Who did the 3,000-year-old gold mask found in China belong to?

A gold funeral mask was found in an ancient tomb in China's Henan Province that dates back to approximately the Shang Dynasty.

 Gold death-mask known as the "Mask of Agamemnon".  (photo credit: Wikimedia Commons)
Gold death-mask known as the "Mask of Agamemnon".
(photo credit: Wikimedia Commons)

Archeologists have found a gold "funeral mask" dating back more than 3,000 years ago.

According to local authorities, the mask was found in an ancient noble tomb in Zhengzhou, the capital of central China's Henan Province. The tomb was discovered recently in the ruins of a city from the Shang Dynasty, according to the Zhengzhou Municipal Institute of Cultural Heritage and Archeology.

Information on the gold mask

It measures 18.3 cm in length and 14.5 cm in width and weighs around 40 grams. "The size of the mask means it could basically cover the face of an average adult," Huang Fucheng, from the institute, said.

The mask was one of many gold artifacts that were uncovered within the tomb which also had more than 200 burial objects, including bronze and jade artifacts.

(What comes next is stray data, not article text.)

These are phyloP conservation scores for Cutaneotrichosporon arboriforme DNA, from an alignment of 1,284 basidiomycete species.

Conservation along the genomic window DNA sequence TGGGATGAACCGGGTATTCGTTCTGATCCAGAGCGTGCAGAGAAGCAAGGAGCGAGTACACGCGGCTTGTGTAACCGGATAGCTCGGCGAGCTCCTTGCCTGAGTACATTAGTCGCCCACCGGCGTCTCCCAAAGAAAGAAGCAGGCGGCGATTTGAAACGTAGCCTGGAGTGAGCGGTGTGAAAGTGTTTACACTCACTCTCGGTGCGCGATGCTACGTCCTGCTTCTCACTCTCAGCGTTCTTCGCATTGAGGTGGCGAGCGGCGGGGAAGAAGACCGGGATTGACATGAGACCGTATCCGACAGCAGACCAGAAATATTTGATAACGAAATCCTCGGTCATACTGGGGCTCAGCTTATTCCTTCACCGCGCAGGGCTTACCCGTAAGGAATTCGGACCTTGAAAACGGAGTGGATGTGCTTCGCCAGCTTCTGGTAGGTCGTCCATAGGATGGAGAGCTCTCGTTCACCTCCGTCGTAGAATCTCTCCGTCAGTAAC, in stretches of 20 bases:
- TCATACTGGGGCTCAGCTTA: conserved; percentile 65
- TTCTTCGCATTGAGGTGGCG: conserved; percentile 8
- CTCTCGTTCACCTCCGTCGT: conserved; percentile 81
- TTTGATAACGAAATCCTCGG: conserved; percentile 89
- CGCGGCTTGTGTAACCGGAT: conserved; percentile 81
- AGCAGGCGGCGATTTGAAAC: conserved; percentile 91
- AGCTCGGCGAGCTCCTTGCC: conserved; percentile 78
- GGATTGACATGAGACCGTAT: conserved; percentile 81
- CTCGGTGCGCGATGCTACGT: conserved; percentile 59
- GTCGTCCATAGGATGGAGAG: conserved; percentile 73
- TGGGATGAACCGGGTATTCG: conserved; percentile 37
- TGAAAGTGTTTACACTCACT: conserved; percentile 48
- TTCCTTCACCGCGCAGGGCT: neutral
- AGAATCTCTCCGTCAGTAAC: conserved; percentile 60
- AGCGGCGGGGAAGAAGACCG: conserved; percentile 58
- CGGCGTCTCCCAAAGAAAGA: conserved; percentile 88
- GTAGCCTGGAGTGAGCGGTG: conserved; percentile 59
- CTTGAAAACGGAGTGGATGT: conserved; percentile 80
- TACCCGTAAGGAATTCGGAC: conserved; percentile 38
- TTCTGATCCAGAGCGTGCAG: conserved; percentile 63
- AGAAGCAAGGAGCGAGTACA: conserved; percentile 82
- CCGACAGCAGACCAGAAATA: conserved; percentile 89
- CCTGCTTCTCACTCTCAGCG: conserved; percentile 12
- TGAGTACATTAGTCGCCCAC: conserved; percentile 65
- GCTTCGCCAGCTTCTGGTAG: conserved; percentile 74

Large numbers of gold artifacts were discovered at the Sanxingdui Ruins site in southwest China's Sichuan Province, but the gold was rarely found at any cultural relic sites of the Shang Dynasty in the central plains.

Excavations to learn more about early China

"The tomb is a significant find for research into the burial rituals and systems of the Shang Dynasty," Chen Lüsheng told the Global Times.

"Although this gold mask is older than those unearthed from the Sanxingdui Ruins, we still need more evidence and a larger amount of archeological discoveries to confirm a direct connection between the Shang city ruins and the Sanxingdui Ruins," Lüsheng added.

Since 2018, the National Cultural Heritage Administration has carried out 11 archeological projects trying to trace and research the origins of Chinese civilization. There have been more than 200 excavations that have seen significant achievements.

Experts believe that the findings could open doors to ancient burial rituals and the gold culture of the dynasty.